# Why are there negative energy particles inside a black hole?

In quantum field theory in flat spacetime, there are both positive and negative frequency solutions to the classical field equations, but upon quantization we get only positive energy particles. But in Hawking's original paper about Hawking radiation, it is stated that negative energy particles can exist inside a black hole:

Just outside the event horizon there will be virtual pairs of particles, one with negative energy and one with positive energy. The negative particle is in a region which is classically forbidden but it can tunnel through the event horizon to the region inside the black hole where the Killing vector which represents time translations is spacelike. In this region the particle can exist as a real particle with a timelike momentum vector even though its energy relative to infinity as measured by the time translation Killing vector is negative. The other particle of the pair, having a positive energy, can escape to infinity where it constitutes a part of the thermal emission

That is, Hawking is saying that the energy of a particle can be defined as $$E = p^\mu K_\mu$$ where $p^\mu$ is its four-momentum and $K^\mu$ is the time translation Killing vector. I can see how this works in Minkowski space, where $K = \partial_t$ and we get $E = p^0$ as expected.

But why is this the correct definition of energy? What kind of observer would measure $E$ to be the energy of the particle? Can this quantity be shown to be conserved? Why should we trust this equation when $K^\mu$ is not even timelike inside the black hole?

• I don't think my answer was very good, so I'm going to delete it. To allow for a good answer, could we edit the question a little bit, and maybe split it up? It seems to me that you have three things going on here: (1) semiclassical gravity and Hawking radiation, (2) interpretation of energy for test particles in GR, and (3) interpretation of that energy inside the event horizon. It seems to me that 1 is peripheral to the question, while 2 and 3 are really separate questions. Could we edit this question to address either 2 or 3, and maybe start a different question for the other one? – Ben Crowell Apr 10 '18 at 16:52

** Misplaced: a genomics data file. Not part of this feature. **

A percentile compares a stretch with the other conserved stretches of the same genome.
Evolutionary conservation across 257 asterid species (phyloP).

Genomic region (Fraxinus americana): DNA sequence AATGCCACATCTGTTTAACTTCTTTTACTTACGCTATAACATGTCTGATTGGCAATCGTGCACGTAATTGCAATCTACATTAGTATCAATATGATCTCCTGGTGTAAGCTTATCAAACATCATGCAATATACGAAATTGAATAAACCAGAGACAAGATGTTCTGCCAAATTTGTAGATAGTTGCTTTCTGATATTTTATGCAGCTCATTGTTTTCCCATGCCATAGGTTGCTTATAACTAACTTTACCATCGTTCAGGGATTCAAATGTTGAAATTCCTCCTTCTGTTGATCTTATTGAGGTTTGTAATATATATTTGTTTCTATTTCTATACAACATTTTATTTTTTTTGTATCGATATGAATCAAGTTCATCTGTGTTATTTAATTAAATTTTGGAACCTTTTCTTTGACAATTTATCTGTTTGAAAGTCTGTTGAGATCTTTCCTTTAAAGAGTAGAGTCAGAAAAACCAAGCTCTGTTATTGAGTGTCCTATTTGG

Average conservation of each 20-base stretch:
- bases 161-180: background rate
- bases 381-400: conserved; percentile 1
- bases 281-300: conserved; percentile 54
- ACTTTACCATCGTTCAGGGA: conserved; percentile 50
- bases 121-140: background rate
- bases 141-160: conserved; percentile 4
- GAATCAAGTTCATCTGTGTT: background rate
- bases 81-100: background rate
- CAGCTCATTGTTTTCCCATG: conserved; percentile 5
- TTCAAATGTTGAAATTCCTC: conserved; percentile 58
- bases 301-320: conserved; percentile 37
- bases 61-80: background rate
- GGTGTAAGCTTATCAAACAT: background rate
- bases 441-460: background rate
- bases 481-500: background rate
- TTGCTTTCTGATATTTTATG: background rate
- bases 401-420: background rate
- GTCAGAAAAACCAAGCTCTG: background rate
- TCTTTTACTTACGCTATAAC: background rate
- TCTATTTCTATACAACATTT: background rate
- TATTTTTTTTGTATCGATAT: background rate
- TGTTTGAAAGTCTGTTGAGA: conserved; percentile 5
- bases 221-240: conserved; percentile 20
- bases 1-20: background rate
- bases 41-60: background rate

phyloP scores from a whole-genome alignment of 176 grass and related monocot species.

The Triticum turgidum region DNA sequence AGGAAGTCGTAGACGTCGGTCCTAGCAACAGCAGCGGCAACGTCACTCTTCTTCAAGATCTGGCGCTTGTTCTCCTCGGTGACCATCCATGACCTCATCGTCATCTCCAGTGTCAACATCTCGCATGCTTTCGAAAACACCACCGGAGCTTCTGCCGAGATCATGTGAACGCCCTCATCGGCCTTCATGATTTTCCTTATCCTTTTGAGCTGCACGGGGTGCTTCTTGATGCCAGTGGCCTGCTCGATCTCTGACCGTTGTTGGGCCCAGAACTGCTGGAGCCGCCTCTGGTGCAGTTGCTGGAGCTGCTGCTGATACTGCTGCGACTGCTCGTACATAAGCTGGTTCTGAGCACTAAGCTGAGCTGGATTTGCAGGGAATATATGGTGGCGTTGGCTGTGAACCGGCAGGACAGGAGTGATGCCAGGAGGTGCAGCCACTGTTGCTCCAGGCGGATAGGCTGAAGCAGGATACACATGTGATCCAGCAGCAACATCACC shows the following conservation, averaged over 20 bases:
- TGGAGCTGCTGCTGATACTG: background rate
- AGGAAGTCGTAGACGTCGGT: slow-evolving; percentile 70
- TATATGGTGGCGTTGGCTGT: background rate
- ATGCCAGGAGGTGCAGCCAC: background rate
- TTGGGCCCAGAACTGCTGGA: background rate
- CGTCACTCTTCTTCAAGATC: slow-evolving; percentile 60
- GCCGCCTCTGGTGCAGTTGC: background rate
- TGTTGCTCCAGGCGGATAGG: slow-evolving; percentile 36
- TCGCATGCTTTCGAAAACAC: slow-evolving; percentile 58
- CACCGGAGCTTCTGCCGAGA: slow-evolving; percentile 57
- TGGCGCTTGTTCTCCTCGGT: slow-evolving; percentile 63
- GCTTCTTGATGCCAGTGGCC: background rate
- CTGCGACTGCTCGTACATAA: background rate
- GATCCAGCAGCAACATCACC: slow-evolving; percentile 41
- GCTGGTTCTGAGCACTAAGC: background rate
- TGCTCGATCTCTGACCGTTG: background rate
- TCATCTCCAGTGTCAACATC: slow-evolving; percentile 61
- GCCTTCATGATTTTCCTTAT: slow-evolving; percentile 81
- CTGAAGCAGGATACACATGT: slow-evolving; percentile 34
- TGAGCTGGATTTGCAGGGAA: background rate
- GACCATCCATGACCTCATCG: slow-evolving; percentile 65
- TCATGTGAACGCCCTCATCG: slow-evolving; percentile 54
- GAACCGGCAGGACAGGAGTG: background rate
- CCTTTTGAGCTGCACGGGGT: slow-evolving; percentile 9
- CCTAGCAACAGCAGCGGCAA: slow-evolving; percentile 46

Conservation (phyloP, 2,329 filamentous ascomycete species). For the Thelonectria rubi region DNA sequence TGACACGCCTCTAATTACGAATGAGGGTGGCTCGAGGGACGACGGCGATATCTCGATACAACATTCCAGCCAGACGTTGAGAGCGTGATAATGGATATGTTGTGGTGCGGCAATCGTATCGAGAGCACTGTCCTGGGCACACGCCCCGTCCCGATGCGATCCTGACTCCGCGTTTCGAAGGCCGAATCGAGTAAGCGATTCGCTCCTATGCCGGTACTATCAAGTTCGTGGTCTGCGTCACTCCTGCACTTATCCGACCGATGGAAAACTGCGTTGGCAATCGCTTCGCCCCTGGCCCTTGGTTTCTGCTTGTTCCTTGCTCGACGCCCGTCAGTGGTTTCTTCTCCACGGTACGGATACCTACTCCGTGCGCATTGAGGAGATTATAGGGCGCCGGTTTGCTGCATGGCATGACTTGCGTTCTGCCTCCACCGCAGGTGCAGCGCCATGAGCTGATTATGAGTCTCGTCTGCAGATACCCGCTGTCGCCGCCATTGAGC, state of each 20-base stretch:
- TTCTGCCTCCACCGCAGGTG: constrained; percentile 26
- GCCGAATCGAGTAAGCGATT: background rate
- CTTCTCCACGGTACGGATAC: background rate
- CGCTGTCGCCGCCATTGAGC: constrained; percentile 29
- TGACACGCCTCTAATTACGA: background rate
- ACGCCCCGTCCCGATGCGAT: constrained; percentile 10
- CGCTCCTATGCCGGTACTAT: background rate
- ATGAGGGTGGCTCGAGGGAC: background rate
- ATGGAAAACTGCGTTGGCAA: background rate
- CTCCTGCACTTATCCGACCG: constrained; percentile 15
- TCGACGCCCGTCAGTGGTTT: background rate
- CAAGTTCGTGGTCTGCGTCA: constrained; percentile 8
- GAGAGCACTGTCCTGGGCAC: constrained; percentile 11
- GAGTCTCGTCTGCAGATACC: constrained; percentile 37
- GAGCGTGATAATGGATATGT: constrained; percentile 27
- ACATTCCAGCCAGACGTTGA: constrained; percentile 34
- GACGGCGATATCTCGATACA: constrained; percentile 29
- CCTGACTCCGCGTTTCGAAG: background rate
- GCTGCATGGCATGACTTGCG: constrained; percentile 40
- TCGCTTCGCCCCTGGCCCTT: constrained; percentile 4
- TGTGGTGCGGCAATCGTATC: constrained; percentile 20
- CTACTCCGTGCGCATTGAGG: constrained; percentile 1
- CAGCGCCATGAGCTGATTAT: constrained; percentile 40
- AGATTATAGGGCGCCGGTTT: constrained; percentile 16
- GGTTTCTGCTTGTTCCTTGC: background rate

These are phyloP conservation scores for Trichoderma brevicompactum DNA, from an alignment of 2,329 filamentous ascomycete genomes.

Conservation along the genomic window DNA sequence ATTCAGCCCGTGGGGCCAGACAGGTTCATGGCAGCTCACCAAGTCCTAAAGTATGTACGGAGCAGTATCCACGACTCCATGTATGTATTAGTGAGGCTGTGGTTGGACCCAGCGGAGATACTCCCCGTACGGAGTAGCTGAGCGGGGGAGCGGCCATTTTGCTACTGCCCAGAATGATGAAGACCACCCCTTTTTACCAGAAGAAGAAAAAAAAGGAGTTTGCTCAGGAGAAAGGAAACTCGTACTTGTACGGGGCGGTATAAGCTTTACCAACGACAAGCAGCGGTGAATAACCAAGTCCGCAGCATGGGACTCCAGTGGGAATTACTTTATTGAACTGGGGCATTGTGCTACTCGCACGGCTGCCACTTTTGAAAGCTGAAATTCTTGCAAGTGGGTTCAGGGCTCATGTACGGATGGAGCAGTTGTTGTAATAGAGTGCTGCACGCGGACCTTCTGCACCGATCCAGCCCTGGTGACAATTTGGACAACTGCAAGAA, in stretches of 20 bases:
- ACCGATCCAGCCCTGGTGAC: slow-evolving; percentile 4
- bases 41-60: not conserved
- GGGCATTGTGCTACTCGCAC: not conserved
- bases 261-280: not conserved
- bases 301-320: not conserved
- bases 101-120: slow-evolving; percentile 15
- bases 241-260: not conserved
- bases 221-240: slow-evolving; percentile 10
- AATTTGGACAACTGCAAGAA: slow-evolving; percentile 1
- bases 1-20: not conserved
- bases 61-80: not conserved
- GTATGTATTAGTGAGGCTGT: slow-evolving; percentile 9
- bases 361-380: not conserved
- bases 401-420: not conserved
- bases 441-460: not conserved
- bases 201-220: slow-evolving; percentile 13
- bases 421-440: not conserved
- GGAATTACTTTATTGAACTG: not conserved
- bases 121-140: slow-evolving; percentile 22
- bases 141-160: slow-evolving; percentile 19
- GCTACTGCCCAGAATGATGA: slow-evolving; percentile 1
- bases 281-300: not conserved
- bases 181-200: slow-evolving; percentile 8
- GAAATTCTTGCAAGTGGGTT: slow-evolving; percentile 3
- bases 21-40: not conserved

• If I don't hear back from knzhou and if I get some time within the next few days, I will write up a separate question more specifically on topic 2 and self-answer it. (Or we may already have a question on this topic -- I haven't searched yet.) – Ben Crowell Apr 11 '18 at 15:25
• @BenCrowell Sorry, I’m on vacation now. I’d be happen with an answer to this question only about (2) or (3), and I really think they’re closely linked. Feel free to start other questions though! If you do, could you comment here so I can find them? – knzhou Apr 12 '18 at 13:12
• – Ben Crowell Apr 12 '18 at 21:08
• It seems to me that the various aspects of this question are now pretty thoroughly covered in gj255's answer to this question, as well as the answers to physics.stackexchange.com/questions/218121/… by Valter Moretti and me. – Ben Crowell Apr 13 '18 at 3:32

As far as I know, any observer (inertial or otherwise) with 4-velocity $U^\mu$ will measure the energy of a particle with 4-momentum $p^\mu$ to be $U^\mu p_\mu$. Since no observers have spacelike 4-velocities, no observer would measure the energy of a particle to be $K^\mu p_\mu$ inside the black hole. Trying to define the energy 'as measured at infinity' strikes me as dangerous: we can only measure local quantities in GR, so the only way to talk about an observer measuring something far away is to imagine some signal travelling between events. But this cannot happen if our particle is behind the horizon.

What I believe Hawking is trying to say is that it’s OK for the quantity $K^\mu p_\mu$ to be negative, precisely because it isn't energy. There is a brief moment, as the particle approaches the horizon, during which the particle has negative energy, which would be problematic were it not for the brevity of the moment (forgive the hand-waving). But once inside the black hole, this quantity doesn't correspond to energy, and so we no longer have a problem. Indeed, a typical observer inside the black hole would have 4-velocity something like $-\partial/\partial r$, and so would measure the particle's energy as $-p_r$, which is positive, since $p^r$ is negative.

Note: the quantity $K^\mu p_\mu$ for any Killing vector $K^\mu$ is conserved along the particle's geodesic.

I assume the mostly minus metric convention.

In addition to gj255 answer here is a visual aid, a light-cone diagram in Schwarzschild coordinates:

Schwarzschild coordinates here are convenient because timelike at infinity Killing vector field is especially simple here: $\partial_t$, so in the diagram it is a simple vertical translation.

So the contraction $E=p^\mu K_\mu$ in Schwarzschild coordinates is a t-component of 4-momentum (vertical component in the image). Since 4-momentum must lie within the future light-cone at a given point, outside the horizon only positive energies are possible (purple vectors in the image).

Inside the horizon, however, we may also have negative energies (as well as positive), since light-cones are now pointing sideways. So in image we have green vectors, representing negative energies.

But why is this the correct definition of energy?

This is a global definition of conserved quantity which we could identify with 'energy' because at spatial infinity the vector field $K_\mu$ is timelike. It is not the same as energy measured by a local observer, and inside the horizon there are (as you already guessed) no observers that would move along $K_\mu$.

Can this quantity be shown to be conserved?

Look at the answers to this question by Valter Moretti and Ben Crowell.